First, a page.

This is my third post concerning the NYSED memo (see here and here) and I apologize if it seems like I’m having trouble moving on. I guess I was having a bit of trouble as this memo kept rearing its ugly head. So I decided it would be beneficial for me to get a lot of frustrations off of my chest by writing a letter directly to the author of said memo. I wonder if I’ll get a response. Maybe I’ll send one certified letter per week until I do!
To: Steven E. Katz
From: Danielle Boudet, concerned parent of a public school child
RE: your Memo dated January 2013 “Information on Student Participation in State Assessments” http://www.p12.nysed.gov/assessment/ei/2013/student-participation.pdf
Dear Mr. Katz,
I am writing today to express my concerns about the memo you sent to New York State schools back in January. I found the content and the tone of the memo to be peremptory and disrespectful to the rights of parents. It is a disgrace that you and the New York State Education Department are not listening to parents concerning the excessive amounts of testing our children must endure in public schools.
In recent years, there has been so much education reform thrown at our schools that they are struggling to keep up. Teacher morale is at its lowest. Stress among students has risen drastically. Budgets are being shaved and programs are either being cut or are under constant threat. And never in our nation’s history has there been so much testing in our public schools as there is today. It sickens me and I will not play the pawn in this game of progress and accountability. And neither will my children.
My son is only in Pre-Kindergarten and although he is not yet subjected to the torture of high-stakes state testing, he is already a victim of a number of corporate-created computerized assessments. Although the ostensible purpose is to help the teacher gauge the progress of his or her students, I find it a complete waste of time and money, and far too much classroom time is being devoted to measuring progress through one assessment or another. I have opted my son out of these assessments and will continue to do so. And yet, his classroom teacher is still able to successfully monitor his academic progress without the test–Go figure!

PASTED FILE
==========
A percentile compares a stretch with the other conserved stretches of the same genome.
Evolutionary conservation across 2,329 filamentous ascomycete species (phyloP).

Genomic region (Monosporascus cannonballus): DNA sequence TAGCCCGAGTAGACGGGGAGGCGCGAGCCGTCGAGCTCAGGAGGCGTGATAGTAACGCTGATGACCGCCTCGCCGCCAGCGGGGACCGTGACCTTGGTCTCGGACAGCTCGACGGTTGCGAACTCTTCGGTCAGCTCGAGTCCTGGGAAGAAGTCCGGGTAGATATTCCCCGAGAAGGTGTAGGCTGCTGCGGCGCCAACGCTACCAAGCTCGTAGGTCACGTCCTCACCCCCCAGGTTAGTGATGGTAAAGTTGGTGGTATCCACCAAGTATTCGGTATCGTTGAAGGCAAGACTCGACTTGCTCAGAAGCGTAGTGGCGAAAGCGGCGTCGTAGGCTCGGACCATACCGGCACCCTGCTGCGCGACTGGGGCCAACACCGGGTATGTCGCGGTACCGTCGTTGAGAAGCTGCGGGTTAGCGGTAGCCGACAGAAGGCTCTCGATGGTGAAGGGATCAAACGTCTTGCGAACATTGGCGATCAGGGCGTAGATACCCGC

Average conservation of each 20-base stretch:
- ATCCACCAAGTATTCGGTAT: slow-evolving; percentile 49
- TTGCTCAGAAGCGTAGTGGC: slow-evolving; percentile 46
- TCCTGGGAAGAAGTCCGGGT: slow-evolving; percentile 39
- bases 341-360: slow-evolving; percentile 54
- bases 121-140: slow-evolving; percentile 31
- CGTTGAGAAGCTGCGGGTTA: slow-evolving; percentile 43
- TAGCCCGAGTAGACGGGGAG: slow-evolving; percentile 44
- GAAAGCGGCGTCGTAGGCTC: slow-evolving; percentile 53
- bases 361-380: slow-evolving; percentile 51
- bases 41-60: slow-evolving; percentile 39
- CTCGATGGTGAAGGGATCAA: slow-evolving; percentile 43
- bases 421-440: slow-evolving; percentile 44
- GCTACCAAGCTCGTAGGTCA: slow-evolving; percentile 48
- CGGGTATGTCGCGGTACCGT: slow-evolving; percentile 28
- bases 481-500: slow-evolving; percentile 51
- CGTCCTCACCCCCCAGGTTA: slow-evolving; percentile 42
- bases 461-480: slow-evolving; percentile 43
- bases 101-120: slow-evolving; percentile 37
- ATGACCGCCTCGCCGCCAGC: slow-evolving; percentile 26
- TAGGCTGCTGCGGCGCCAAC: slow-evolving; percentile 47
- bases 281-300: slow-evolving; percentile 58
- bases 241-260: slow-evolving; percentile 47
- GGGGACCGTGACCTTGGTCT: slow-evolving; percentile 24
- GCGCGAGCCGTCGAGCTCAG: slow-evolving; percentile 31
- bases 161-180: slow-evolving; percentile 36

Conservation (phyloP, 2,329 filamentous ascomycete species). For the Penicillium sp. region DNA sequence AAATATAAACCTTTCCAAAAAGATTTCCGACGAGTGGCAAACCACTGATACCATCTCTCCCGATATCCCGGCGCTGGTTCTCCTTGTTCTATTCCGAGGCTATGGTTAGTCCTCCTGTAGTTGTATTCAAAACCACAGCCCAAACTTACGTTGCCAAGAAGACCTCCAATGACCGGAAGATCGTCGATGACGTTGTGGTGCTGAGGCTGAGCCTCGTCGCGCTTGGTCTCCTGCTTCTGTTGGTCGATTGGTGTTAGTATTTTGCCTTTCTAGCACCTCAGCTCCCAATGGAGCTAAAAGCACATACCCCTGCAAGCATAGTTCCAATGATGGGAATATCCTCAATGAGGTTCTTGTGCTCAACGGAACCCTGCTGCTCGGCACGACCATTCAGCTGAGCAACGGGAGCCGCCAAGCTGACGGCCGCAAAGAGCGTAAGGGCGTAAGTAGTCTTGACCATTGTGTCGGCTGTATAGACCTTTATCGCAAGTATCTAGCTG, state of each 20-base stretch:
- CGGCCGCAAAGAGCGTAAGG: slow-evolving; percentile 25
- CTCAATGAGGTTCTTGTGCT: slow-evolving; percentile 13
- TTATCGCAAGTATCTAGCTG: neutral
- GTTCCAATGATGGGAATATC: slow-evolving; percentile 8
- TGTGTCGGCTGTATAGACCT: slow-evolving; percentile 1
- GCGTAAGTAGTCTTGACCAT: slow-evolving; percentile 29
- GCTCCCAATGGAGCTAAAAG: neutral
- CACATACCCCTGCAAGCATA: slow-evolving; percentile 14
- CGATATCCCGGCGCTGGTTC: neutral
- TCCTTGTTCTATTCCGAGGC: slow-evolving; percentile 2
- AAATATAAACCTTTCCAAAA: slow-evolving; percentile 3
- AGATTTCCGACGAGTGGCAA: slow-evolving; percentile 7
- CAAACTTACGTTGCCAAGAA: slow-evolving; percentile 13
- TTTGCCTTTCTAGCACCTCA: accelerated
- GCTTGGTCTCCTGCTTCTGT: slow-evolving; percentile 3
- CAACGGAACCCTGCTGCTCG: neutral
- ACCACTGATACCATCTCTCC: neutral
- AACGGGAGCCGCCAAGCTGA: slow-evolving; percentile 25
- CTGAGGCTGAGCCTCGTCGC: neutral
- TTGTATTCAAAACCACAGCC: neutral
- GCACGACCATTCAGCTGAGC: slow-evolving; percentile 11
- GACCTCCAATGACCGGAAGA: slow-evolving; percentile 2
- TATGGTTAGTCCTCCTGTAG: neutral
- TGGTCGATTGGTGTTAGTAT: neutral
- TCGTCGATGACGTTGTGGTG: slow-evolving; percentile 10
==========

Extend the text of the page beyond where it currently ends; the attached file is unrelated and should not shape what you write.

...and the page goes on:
It is not my intent to detail the demerits of excessive testing as there are many. Rather, the purpose of this email is to state that I will continue to opt my children out of all state-mandated and corporate-driven tests, and any testing method that isn’t used solely for the individual classroom teacher. Among the many reasons we will boycott these tests lies the great financial burden on our local districts, and the homogenization of education as creativity and individual teacher innovation are replaced with a one-size-fits-all approach. Know that I am not alone and every day more and more parents are waking up and becoming disgusted with current education reforms and excessive testing.
I am an informed, responsible, and involved parent! I act as the best advocate for my children. Historically there has been on the part of parents an unquestioning trust in our schools and teachers that the right decisions were being made for our children. This used to work. Parents and schools were allies, working together to give students the best possible education. Sadly, there is little local control over education today and the decisions are being made by God only knows what bureaucratic office. The best interests of my children are ignored when their teachers’ hands are tied, and their administrations and Board of Education have become only ‘yes’ men. Unfortunately, tactics like your memo force parents and schools to divide and become enemies.